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Fuzzy logic is derived from fuzzy set theory dealing with reasoning that is

approximate rather than precisely deduced from classical predicate logic. It can

be thought of as the application side of fuzzy set theory dealing with well thought

out real world expert values for a complex problem.. Degrees of truth are often

confused with probabilities. However, they are conceptually distinct; fuzzy truth

represents membership in vaguely defined sets, not likelihood of some event or

condition. For example, if a 100-ml glass contains 30 ml of water, then, for two

fuzzy sets, Empty and Full, one might define the glass as being 0.7 empty and

0.3 full. Note that the concept of emptiness would be subjective and thus would

depend on the observer or designer. Another designer might equally well design

a set membership function where the glass would be considered full for all values

down to 50 ml. Fuzzy logic allows for set membership values to range

(inclusively) between 0 and 1, and in its linguistic form, imprecise concepts like

"slightly", "quite" and "very". Specifically, it allows partial membership in a set. It

is related to fuzzy sets and possibility theory. It was introduced in 1965 by Lotfi

Zadeh at the University of California, Berkeley. Fuzzy logic is controversial in

some circles and is rejected by some control engineers and by most statisticians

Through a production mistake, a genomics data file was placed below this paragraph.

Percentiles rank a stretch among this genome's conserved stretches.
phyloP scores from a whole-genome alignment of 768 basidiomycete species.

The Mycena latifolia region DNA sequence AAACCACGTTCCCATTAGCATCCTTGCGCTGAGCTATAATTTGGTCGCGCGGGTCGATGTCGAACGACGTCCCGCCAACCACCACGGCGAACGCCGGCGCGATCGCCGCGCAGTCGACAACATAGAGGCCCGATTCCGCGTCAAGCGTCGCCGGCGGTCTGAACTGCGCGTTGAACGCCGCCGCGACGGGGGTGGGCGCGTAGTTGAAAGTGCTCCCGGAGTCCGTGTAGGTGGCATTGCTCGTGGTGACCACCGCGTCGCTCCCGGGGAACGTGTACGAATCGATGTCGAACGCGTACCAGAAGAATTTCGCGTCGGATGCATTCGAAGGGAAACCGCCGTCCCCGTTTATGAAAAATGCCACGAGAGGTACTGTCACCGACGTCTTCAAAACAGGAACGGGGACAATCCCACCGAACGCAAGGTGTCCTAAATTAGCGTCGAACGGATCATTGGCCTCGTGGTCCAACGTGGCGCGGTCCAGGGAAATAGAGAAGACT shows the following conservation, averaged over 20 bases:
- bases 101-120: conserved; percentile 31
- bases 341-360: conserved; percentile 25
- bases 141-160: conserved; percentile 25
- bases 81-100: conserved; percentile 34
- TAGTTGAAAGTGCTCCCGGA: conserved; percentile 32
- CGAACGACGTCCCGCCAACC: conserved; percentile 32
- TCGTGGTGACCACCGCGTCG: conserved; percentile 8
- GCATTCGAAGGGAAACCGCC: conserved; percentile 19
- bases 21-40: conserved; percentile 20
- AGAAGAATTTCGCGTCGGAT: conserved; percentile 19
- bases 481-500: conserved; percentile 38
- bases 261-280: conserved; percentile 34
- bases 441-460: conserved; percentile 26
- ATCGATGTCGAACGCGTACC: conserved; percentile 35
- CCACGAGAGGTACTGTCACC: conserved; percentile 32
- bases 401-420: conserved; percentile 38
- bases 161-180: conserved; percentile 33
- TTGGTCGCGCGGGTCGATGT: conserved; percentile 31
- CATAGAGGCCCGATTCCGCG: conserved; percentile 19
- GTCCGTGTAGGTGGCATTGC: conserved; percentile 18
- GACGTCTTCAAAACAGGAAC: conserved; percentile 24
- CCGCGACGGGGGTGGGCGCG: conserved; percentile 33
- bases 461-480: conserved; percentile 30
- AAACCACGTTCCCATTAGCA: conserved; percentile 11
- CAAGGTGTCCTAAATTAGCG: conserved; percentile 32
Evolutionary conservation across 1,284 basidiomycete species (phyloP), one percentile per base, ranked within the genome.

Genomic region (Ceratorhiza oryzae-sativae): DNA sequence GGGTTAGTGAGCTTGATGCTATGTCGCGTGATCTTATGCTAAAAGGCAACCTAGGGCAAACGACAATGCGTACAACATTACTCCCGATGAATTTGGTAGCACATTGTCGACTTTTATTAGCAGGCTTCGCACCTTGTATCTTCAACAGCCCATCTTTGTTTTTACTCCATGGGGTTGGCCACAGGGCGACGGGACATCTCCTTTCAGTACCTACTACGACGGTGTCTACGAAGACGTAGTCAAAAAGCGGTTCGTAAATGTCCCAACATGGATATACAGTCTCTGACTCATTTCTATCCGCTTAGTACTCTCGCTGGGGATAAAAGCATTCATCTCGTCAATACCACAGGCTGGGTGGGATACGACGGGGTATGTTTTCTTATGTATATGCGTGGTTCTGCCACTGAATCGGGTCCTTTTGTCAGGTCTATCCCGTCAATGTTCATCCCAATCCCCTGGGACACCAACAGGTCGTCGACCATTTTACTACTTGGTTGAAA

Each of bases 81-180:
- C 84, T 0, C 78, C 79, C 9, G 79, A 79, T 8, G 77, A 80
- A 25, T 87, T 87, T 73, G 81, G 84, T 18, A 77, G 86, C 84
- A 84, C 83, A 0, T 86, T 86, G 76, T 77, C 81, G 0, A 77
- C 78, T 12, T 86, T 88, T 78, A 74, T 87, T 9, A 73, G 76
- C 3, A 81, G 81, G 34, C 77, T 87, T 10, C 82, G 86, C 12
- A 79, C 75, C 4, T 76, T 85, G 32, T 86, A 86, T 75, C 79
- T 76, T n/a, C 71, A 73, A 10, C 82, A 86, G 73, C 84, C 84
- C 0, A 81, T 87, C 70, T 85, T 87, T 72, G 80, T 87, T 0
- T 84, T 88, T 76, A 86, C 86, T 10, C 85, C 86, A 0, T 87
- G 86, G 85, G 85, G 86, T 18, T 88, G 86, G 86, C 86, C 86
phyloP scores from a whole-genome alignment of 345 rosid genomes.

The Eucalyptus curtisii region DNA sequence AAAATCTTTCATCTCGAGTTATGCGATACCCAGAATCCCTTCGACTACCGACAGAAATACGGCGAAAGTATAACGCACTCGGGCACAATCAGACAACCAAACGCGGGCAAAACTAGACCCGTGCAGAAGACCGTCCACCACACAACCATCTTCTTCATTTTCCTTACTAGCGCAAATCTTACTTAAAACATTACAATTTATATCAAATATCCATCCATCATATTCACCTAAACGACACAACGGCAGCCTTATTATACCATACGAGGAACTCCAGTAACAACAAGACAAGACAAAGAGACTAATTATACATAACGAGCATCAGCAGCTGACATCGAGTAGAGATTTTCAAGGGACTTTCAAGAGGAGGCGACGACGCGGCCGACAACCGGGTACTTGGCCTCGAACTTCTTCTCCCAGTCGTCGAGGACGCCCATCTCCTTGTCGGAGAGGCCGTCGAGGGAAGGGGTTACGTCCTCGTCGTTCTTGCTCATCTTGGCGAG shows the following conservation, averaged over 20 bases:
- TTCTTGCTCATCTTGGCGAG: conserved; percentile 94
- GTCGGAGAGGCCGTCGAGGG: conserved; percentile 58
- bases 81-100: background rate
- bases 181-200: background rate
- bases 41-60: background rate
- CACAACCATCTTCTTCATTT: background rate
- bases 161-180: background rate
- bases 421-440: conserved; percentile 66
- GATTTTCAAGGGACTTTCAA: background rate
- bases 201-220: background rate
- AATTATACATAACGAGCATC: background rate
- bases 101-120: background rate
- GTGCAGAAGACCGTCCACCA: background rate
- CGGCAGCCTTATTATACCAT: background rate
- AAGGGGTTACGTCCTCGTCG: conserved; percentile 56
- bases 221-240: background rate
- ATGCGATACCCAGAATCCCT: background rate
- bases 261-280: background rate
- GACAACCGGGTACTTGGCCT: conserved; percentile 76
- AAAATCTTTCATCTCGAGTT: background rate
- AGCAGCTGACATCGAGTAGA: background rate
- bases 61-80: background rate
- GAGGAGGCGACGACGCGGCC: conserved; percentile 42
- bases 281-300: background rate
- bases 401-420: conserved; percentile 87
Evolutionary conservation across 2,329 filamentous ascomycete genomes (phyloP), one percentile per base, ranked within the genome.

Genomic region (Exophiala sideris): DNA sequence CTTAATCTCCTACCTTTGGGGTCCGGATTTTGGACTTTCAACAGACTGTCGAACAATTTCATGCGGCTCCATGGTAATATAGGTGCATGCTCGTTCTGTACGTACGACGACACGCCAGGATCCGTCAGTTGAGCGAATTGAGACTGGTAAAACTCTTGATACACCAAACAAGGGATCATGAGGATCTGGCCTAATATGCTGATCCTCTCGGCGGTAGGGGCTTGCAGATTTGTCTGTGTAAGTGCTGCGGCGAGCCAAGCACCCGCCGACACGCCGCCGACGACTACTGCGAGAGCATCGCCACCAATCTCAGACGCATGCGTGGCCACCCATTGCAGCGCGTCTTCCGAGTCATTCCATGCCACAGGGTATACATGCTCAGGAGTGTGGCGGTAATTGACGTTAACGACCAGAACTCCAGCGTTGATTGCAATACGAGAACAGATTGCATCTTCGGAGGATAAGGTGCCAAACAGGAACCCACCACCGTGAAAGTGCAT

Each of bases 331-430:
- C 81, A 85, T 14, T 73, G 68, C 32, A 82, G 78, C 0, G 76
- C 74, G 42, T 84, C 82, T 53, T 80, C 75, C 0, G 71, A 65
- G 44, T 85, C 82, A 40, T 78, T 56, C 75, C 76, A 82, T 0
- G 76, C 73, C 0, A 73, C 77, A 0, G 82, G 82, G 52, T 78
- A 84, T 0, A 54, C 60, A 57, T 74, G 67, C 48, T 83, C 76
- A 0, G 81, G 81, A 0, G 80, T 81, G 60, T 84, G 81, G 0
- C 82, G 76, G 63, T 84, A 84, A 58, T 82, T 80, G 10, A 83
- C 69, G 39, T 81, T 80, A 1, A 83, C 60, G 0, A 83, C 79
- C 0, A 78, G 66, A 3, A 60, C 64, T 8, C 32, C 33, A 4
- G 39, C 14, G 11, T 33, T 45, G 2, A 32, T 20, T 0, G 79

who hold that probability is the only rigorous mathematical description of

uncertainty.

Applications

Fuzzy logic can be used to control household appliances such as washing

machines (which sense load size and detergent concentration and adjust their

wash cycles accordingly) and refrigerators.

Fuzzy logic is not any less precise than any other form of logic: it is an organized

and mathematical method of handling inherently imprecise concepts. The

concept of "coldness" cannot be expressed in an equation, because although

temperature is a quantity, "coldness" is not. However, people have an idea of

what "cold" is, and agree that there is no sharp cutoff between "cold" and "not

cold", where something is "cold" at N degrees but "not cold" at N+1 degrees — a

concept classical logic cannot easily handle due to the principle of bivalence. The

result has no set answer so it is believed to be a 'fuzzy' answer.

Fuzzy logic is a new way of expressing probability.

Fuzzy logic and probability are different ways of expressing uncertainty. While